An international coalition of more than 90 civil rights and policy groups is calling on Apple to scrap plans to surveil its US customers’ photos.
Earlier this month, Apple announced plans to search people’s devices for child sex abuse material (CASM) using new “NeuralHash” technology to perform on device checks. The automated system will alert human reviewers if illegal content is found who contact law enforcement if the image is verified.
Today civil society groups, organised by the Center for Democracy and Technology, published an open letter warning Apple that its new algorithm lays the foundation for “censorship” and “persecution.”
The groups wrote: “Once this capability is built into Apple products, the company and its competitors will face enormous pressure — and potentially legal requirements — from governments around the world to scan photos not just for CSAM, but also for other images a government finds objectionable.”
In documentation released last week, Apple revealed that new security features can also alert parents if children under the age of 13 choose to view or send sexually explicit content.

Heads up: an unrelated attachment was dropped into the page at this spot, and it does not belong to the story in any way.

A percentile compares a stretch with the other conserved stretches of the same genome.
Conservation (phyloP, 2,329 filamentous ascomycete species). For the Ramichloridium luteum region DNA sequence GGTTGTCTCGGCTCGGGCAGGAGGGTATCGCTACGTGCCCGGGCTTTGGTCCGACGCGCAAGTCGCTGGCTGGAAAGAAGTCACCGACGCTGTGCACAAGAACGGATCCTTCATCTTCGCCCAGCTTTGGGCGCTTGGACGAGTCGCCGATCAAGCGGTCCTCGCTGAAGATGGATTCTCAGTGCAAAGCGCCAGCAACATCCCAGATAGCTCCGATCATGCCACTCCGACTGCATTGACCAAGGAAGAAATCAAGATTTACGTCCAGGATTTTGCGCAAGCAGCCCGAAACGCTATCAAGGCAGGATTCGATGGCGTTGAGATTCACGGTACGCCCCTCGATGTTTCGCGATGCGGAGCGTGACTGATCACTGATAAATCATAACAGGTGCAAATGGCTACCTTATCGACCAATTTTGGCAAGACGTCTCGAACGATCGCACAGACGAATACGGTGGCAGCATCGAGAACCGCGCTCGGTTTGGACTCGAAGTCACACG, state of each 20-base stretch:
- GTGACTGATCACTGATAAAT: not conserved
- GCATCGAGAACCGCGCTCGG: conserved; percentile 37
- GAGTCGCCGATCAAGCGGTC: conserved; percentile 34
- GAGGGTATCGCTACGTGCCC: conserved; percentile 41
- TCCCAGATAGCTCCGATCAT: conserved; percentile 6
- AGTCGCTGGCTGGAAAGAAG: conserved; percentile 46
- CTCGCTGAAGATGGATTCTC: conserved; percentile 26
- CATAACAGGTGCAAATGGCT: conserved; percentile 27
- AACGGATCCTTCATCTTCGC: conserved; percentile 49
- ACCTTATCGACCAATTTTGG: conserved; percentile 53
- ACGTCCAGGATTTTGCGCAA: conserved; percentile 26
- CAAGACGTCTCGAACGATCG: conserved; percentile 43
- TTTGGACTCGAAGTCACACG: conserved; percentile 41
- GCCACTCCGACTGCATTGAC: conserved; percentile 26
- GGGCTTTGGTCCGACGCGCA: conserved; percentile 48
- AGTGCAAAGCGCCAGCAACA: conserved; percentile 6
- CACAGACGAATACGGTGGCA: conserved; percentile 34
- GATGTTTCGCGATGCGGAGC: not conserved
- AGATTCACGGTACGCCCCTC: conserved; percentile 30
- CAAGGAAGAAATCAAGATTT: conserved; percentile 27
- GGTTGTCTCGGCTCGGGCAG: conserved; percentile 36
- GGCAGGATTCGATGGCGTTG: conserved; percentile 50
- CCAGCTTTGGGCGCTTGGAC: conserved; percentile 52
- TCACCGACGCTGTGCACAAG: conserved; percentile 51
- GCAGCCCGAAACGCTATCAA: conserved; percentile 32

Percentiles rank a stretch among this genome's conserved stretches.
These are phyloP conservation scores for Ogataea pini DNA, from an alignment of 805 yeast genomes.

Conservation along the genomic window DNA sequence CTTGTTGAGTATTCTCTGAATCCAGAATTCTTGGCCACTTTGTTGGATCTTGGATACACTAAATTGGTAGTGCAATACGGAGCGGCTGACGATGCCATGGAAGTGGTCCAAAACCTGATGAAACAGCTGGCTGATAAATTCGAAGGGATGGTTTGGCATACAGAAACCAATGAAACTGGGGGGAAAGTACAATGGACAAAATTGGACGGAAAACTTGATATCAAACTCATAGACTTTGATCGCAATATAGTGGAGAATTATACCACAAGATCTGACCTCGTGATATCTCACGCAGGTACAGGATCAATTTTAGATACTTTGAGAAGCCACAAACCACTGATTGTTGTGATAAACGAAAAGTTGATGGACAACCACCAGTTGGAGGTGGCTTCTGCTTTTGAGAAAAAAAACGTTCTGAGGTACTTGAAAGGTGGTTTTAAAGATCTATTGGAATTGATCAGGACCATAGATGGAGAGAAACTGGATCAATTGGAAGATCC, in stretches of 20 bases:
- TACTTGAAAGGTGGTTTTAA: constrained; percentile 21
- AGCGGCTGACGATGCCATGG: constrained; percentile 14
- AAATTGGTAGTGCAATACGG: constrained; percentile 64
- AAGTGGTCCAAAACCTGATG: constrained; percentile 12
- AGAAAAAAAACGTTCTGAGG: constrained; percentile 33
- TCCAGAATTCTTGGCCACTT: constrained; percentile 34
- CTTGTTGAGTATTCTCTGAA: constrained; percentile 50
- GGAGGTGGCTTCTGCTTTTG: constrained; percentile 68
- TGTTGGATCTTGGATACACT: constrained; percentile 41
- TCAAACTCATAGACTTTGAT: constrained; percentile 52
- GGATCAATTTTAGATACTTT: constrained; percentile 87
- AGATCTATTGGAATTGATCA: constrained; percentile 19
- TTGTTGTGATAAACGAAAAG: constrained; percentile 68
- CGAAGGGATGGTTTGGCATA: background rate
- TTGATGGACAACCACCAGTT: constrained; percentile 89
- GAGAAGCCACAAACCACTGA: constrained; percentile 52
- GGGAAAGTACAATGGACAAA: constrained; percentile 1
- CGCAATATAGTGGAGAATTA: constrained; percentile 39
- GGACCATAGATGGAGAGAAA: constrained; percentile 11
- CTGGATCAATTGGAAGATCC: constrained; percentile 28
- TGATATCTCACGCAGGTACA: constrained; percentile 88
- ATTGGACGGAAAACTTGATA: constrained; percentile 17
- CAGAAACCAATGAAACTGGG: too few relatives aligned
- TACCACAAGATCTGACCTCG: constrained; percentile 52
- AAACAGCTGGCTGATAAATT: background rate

The letter raised concerns that technology for explicit image detection is “notoriously unreliable” and could wrongly flag sexually explicit images used in art, health information and educational material which children have a right to view.
They also said the feature might be detrimental to child welfare and said LGBTQ+ youths with “unsympathetic parents” could be put at particular risk.
While Apple is yet to respond to the letter they have previously stated that the new technology was “designed with user privacy in mind” and insisted it has “an extremely high level of accuracy.”
The company has said that the new features are due to be rolled out to US iPhones later this year in updates to iOS 15, iPadOS 15, watchOS 8 and macOS Monetary.